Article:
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Roxio Inc

June 26, 2002 | Reuters
Roxio Inc., whose software is used for home burning of CDs, slashed its quarterly earnings forecast by more than 80% and cut its revenue outlook, citing weak retail sales, particularly in Europe. Shares of Santa Clara, Calif.-based Roxio fell to $8 in after-hours trading after closing down 2.4% at $14.95 on Nasdaq. Roxio said it expects to report revenue for its fiscal first quarter of $31 million and earnings per share, excluding noncash charges, of 2 cents. Including charges it expects to report a per-share loss of 15 cents.
October 9, 2004 | From Reuters
Movie studios and record labels asked the U.S. Supreme Court on Friday to overturn a ruling that peer-to-peer networks cannot be held liable when their users copy music and movies without permission. Dozens of entertainment industry companies asked the court to reverse an appeals court decision that has prevented them from shutting down networks such as Grokster and Morpheus that they say encourage millions of computer users to copy music and movies free rather than buy them.
March 24, 2004 | From Times Staff and Wire Services
As the major record labels intensified their legal attack on online file sharing, Wal-Mart Stores Inc. on Tuesday expanded its bid to sell downloadable songs at a discount to Middle America. The nation's largest retailer officially launched its online music store with an expanded roster of artists, and kept the price at the same 88 cents per song that it offered during a three-month test.
May 13, 2003 | Joseph Menn, Times Staff Writer
Universal Music Group on Monday became the first major record label to sue Bertelsmann over its investment in Napster Inc., adding more force to a suit filed in February by songwriters and music publishers. The suit in New York federal court accuses the German media powerhouse of vicarious and contributory copyright infringement for funding the Napster system from October 2000 until its shutdown the following July.
June 3, 2005 | Joseph Menn, Times Staff Writer
A fratricidal record industry lawsuit over who bears responsibility for the mass piracy fostered by the original Napster Inc. has moved a step closer to trial. San Francisco U.S. District Judge Marilyn Hall Patel, in a mixed ruling late Wednesday, denied a motion by Napster investors -- including media conglomerate Bertelsmann -- to either throw out the case or rule that it could be held liable only for specific songs that the other record labels could prove were downloaded.
August 22, 2008 | Michelle Quinn, Times Staff Writer
Three investors are launching a fight to be elected to the board of Napster Inc. so they can push for a sale of the West Hollywood digital music company. Their campaign platform: Current management is incompetent and busy enriching itself. The firm, which has been on the block before, should try harder to find a buyer. "Napster should be exploring all possible avenues of maximizing stockholder value," including a sale, the investors said Thursday in a letter filed with the Securities and Exchange Commission.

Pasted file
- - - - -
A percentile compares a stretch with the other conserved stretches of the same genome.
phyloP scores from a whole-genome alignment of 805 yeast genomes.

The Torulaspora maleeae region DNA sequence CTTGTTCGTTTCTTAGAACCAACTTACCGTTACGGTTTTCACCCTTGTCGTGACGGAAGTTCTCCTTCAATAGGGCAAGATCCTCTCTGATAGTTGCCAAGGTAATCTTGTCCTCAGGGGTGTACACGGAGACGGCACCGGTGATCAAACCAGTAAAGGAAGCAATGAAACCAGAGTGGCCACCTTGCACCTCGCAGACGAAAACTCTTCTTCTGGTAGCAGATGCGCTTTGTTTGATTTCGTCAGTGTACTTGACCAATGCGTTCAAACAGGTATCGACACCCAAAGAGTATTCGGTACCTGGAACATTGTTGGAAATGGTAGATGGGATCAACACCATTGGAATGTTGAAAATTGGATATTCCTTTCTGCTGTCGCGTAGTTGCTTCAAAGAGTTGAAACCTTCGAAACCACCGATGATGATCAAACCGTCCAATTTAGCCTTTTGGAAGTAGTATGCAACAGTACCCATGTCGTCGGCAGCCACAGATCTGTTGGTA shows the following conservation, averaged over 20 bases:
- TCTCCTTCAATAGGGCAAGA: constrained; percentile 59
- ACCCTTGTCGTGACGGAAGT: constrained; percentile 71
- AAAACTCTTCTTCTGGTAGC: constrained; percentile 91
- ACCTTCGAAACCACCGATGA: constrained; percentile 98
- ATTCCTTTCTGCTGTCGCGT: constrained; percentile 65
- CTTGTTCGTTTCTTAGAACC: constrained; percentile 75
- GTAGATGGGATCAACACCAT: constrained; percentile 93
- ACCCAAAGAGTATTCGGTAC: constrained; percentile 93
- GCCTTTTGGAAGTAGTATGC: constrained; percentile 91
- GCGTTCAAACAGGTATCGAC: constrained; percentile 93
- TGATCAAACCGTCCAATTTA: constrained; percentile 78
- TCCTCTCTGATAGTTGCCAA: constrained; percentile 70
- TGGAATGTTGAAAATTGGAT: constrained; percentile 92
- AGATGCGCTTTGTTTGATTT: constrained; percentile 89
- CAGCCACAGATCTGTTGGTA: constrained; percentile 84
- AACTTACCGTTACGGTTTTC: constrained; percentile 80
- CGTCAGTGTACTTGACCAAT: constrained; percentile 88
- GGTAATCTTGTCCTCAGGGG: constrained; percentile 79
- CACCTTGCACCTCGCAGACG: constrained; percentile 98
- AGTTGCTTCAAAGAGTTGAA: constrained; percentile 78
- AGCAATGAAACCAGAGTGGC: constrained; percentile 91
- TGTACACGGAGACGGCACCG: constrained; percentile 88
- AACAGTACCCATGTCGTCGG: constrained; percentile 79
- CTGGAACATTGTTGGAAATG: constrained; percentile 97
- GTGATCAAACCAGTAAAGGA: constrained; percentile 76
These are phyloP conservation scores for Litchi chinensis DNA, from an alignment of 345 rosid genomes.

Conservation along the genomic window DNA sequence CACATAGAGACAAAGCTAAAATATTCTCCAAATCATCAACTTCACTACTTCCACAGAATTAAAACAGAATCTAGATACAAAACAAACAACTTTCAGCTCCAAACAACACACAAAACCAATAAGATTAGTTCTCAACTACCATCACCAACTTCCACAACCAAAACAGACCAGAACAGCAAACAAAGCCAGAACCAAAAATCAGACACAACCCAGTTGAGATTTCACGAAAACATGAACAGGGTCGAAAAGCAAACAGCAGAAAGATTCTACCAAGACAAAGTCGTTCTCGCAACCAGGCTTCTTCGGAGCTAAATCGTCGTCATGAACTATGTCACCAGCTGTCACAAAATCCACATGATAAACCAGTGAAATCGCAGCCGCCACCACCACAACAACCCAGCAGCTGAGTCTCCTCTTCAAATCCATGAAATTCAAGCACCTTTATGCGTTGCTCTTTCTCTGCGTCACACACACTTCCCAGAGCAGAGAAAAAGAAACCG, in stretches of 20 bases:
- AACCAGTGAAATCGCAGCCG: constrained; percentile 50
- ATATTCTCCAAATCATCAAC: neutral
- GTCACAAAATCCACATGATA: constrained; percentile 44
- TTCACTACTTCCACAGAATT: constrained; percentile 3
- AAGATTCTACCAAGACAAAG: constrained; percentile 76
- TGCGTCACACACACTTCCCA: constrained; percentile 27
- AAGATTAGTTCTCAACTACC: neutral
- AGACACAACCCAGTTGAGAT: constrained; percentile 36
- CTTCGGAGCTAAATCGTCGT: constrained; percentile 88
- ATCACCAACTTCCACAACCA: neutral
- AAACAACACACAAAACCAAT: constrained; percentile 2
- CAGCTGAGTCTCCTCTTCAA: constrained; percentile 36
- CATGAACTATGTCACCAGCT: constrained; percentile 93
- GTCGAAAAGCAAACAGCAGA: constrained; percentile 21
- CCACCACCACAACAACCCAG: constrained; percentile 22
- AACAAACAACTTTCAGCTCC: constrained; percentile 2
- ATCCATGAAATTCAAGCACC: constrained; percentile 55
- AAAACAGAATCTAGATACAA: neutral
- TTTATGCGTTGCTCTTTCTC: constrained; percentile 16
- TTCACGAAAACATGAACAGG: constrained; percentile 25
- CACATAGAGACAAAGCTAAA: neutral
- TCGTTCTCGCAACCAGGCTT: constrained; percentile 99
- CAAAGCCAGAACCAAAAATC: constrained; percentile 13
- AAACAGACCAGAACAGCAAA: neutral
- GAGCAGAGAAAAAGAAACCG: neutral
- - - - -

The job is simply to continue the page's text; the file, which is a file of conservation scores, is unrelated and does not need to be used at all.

September 19, 2006 | Dawn C. Chmielewski, Times Staff Writer
Napster Inc., which has struggled to find an audience despite being one of the best-known brands in online music, has hired an investment bank to explore a sale or strategic partnership. The Los Angeles company said Monday that it had hired UBS Investment Bank to assist in evaluating its options. "Our goal is to enhance shareholder value, which could potentially lead to a new strategic partnership or sale of the company," Napster Chairman and Chief Executive Chris Gorog said.
May 31, 2006 | Joseph Menn, Times Staff Writer
Maybe Napster had it right. Federal antitrust investigators are reexamining the online music pioneer's long-standing claims that the major record labels improperly conspired to keep authorized downloads off the Internet, said people familiar with the matter.
September 26, 2003 | Terril Yue Jones, Times Staff Writer
Broadening its reach into consumer electronics, computer maker Dell Inc. on Thursday said it planned to launch an online music service and start selling digital music players and flat-panel television sets. In addition to increasing pressure on traditional rivals such as Apple Computer Co. and Gateway Inc., Dell's move would put it in more direct competition with companies such as Sony Corp. and Samsung. It also signals the growing integration of PCs and other home entertainment devices.
December 10, 2003 | Jon Healey, Times Staff Writer
The world's largest record company is teaming up with Microsoft Corp. and other companies to try to change the way people use the Internet to buy music, movies and games. Vivendi Universal's Universal Music Group, Microsoft and the five other companies are expected to announce today that they are collaborating on technology to ensure payment to copyright holders while letting computer users share digital products, as tens of millions of people do on networks like Kazaa.
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